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Construction workers' accidents and illnesses are compensable

Respirable crystalline silica threatens the health and safety of approximately 2.3 million members of the workforce nationwide, including some in New York. This number includes 2 million construction workers whose daily activities include drilling, cutting, crushing or grinding of materials like stone and concrete that contain silica. Based on this, it is fair to say that construction workers' accidents are not the only threats these workers face as they are just as likely to develop silicosis, which is a potentially fatal occupational disease.

For this reason, the Occupational Safety and Health Administration has announced that enforcement of the final silica rule for the construction industry will commence on Sept. 1. The agency estimates that, once fully realized, the effects of the rule will cause more than 600 lives to be saved. Furthermore, it is expected to prevent at least 900 new silicosis cases per year. The rule aims to curb the prevalence of silicosis, lung cancer, kidney disease and chronic obstructive pulmonary disease -- all of which are caused by respirable crystalline silica.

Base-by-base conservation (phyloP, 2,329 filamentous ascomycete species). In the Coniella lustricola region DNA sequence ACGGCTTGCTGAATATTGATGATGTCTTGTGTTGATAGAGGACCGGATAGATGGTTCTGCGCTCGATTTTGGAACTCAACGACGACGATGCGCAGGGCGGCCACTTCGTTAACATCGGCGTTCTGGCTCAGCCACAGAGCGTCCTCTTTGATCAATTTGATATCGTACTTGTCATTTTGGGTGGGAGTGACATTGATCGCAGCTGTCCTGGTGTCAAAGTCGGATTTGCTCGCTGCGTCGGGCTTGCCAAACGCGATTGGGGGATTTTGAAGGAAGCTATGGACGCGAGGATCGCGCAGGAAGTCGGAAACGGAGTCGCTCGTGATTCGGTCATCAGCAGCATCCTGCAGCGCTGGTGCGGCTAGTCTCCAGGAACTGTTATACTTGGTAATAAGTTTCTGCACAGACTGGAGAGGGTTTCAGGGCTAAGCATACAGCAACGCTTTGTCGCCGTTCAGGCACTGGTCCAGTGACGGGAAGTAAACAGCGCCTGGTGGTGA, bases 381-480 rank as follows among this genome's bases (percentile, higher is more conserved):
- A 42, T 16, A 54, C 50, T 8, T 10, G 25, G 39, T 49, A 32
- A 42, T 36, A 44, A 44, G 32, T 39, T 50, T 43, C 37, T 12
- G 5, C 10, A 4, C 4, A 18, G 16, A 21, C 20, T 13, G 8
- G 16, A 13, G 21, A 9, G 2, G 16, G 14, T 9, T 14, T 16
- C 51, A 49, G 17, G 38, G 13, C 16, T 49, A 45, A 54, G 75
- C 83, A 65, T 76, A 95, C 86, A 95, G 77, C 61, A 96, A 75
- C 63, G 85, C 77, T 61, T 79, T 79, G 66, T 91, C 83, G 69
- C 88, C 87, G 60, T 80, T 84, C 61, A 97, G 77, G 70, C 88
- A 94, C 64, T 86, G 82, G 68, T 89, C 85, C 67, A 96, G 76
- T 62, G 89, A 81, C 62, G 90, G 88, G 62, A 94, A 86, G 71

Provisions that are enclosed in the final rule include the permissible exposure limit from the current 250 micrograms per cubic meter of air over a shift of eight hours to 50 micrograms. Employers will have to ensure that engineering controls are put in place to limit exposure, and if controls such as ventilation or water are ineffective, respirators must be issued to employees. Presence in high-exposure areas must be limited, and regular medical evaluations must take place for early diagnosis.

Victims of construction workers' accidents in New York -- or those who suffer the effects of an occupational illness such as silicosis -- are entitled to seek financial assistance through the workers' compensation insurance program. The claims process can be intimidating or overwhelming. For that reason, some victims obtain the support and guidance of an attorney who is experienced in this field to navigate the legal and administrative processes for them.

Source: forconstructionpros.com, "Special Report: OSHA Silica Rule: Are You Ready?", Aug. 19, 2017

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